Photo Jay Caboz.
Coffee beans. Photo Jay Caboz.

  • A quick session of aerobic exercise can improve your focus as much as a cup of coffee, according to a new study.
  • Researchers found that 20 minutes of brisk walking on a treadmill improved participants' working memory as much as a dose of caffeine.
  • This was true for both coffee drinkers and non-drinkers alike, suggesting exercise could benefit people regardless of whether they typically rely on caffeine to keep them alert.
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Many people can't imagine starting their day without a morning cup of coffee. But new research suggests a bit of morning exercise could be a good, and even a better, alternative, particularly for people who want to avoid a caffeine crash later in the day.

Around 20 minutes of brisk walking on a treadmill could boost your brain's focus and alertness as much as your daily brew, according to a study published in December 2019 in Nature Scientific Reports.

Researchers from Western University and the University of British Columbia looked at 59 participants, aged 18 to 40, half of whom consumed caffeine regularly. They tested participants' ability to quickly process and recall information, under three different conditions: after 20 minutes of light jogging or brisk walking on the treadmill; after consuming about as much caffeine, in powdered form, as in an average cup of coffee; and then with neither of these interventions, as a baseline.

They found that both exercise and caffeine improved participants' accuracy on the test, whether they usually consumed caffeine or not - test-takers were about 20% more accurate on their recalls after exercise or caffeine compared to their baseline scores.

People who drink coffee regularly were actually more efficient after a walk than a brew

Somewhat surprisingly, regular coffee drinkers were more efficient after exercise than after a coffee.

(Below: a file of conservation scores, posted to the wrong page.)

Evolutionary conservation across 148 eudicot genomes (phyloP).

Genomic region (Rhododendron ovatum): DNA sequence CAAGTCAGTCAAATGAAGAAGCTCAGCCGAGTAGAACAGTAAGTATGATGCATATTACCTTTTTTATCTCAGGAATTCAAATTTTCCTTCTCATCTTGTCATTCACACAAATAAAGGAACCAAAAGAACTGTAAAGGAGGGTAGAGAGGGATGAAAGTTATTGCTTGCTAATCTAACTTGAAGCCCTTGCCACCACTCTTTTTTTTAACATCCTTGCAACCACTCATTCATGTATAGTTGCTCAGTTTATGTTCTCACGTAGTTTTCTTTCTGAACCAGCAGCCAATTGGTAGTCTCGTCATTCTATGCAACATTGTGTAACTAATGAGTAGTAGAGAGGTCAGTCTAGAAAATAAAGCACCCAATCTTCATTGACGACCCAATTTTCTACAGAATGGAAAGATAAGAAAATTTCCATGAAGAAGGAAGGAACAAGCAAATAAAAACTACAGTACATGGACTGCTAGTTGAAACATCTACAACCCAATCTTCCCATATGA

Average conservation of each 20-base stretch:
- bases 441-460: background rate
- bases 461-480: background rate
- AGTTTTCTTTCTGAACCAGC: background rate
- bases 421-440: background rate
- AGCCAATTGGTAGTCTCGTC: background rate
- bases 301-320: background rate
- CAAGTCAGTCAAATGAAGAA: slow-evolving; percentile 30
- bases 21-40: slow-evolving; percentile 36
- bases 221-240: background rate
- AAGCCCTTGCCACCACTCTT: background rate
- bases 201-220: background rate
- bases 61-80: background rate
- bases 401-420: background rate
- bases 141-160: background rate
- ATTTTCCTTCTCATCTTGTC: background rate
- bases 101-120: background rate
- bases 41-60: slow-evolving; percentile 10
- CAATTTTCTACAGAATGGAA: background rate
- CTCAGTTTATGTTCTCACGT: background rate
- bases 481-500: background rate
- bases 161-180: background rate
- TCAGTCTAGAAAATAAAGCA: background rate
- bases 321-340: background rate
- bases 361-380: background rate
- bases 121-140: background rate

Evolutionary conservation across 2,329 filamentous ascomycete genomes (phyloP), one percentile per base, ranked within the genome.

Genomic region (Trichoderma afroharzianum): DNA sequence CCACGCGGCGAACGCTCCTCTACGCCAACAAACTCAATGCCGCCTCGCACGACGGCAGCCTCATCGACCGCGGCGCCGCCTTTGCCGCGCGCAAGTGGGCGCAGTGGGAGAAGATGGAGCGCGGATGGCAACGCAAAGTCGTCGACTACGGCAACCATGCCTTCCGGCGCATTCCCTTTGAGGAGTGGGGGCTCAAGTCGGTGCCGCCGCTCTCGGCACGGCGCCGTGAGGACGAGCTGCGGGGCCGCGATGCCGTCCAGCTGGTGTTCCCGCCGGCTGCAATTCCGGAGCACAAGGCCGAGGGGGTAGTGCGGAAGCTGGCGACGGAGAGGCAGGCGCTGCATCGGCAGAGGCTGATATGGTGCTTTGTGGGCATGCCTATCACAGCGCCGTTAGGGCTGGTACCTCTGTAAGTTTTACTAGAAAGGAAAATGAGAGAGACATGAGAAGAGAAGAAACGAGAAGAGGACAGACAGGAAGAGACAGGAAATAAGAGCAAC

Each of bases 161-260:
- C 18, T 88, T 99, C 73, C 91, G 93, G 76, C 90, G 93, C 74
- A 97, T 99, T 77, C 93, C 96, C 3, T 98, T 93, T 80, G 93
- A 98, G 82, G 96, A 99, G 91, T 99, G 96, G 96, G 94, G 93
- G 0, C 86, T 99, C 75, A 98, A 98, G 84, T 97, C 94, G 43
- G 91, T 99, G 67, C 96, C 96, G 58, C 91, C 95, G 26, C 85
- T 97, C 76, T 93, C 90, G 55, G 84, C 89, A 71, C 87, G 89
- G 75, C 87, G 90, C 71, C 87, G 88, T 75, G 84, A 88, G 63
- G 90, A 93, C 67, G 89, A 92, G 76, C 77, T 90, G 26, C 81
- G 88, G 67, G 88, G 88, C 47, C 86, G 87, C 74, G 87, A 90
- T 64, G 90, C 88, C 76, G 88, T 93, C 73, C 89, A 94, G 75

The researchers said it made sense. People who use caffeine regularly tend to build up a tolerance to its effects. So, they were likely unfazed by the study's meager dose of coffee - about 80 milligrams of caffeine, about as much as one cup of coffee, which is less than many people consume in a single day.

Conversely, people who didn't regularly consume caffeine had slightly more of a boost after using caffeine, suggesting they're more sensitive to the effects.

Interestingly, researchers found that neither exercise nor caffeine was more effective at improving participants' reaction time in the tests, but both helped to make participants more efficient, sharp, and accurate.

Exercise could also ease symptoms of caffeine withdrawal, the study found

Exercise could also help stave off the mental fogginess and other symptoms of a caffeine crash, researchers found.

For anyone experiencing caffeine withdrawal, 20 minutes of aerobic exercise was found to reduce symptoms like fatigue, sluggishness, and lack of focus - so much so that researchers found it was as effective as giving them caffeine.

Previous research shows that caffeine can be addictive, and withdrawal symptoms can get worse the more you drink on a regular basis.

Although the findings are promising evidence that exercise can be just as effective as coffee in boosting alertness, more research needs to be done to figure out what amount and intensity of exercise might affect the brain.

Read more:

We tracked over 1,000 people's gym habits throughout 2019, and found they didn't ditch their resolutions by February

A 21-year-old man died after drinking a highly-caffeinated protein shake. Similarly powerful caffeine supplements are found in workout and weight-loss shakes, pills, and powders.

A high-carb, high-sugar diet may be damaging your sleep

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